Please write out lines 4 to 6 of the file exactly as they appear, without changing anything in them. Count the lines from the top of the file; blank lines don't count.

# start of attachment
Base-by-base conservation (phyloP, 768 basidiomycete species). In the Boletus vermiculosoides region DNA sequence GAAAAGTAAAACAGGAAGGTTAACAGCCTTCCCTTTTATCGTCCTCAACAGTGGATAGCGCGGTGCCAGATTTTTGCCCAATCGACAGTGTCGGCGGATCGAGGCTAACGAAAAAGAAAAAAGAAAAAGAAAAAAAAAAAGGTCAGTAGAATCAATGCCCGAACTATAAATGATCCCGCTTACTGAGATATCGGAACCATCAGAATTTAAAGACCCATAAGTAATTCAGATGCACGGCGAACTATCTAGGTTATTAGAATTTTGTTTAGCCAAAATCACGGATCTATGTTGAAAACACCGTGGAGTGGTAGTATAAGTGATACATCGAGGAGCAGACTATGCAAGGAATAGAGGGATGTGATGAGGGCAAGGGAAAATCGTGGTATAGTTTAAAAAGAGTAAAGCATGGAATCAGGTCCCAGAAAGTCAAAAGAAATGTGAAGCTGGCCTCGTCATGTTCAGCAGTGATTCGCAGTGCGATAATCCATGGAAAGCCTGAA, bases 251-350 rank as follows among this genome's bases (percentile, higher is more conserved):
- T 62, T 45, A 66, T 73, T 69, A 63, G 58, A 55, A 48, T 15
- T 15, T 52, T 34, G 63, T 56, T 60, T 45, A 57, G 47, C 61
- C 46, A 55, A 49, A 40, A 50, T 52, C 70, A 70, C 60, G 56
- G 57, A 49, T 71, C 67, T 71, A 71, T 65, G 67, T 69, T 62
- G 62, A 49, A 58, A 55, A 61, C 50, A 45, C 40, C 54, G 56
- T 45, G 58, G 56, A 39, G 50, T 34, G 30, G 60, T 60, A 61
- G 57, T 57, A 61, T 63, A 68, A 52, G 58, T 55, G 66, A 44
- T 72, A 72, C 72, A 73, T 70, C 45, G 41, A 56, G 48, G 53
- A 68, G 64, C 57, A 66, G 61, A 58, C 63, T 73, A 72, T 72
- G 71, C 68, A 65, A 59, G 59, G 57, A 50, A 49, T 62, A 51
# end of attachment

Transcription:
- C 46, A 55, A 49, A 40, A 50, T 52, C 70, A 70, C 60, G 56
- G 57, A 49, T 71, C 67, T 71, A 71, T 65, G 67, T 69, T 62
- G 62, A 49, A 58, A 55, A 61, C 50, A 45, C 40, C 54, G 56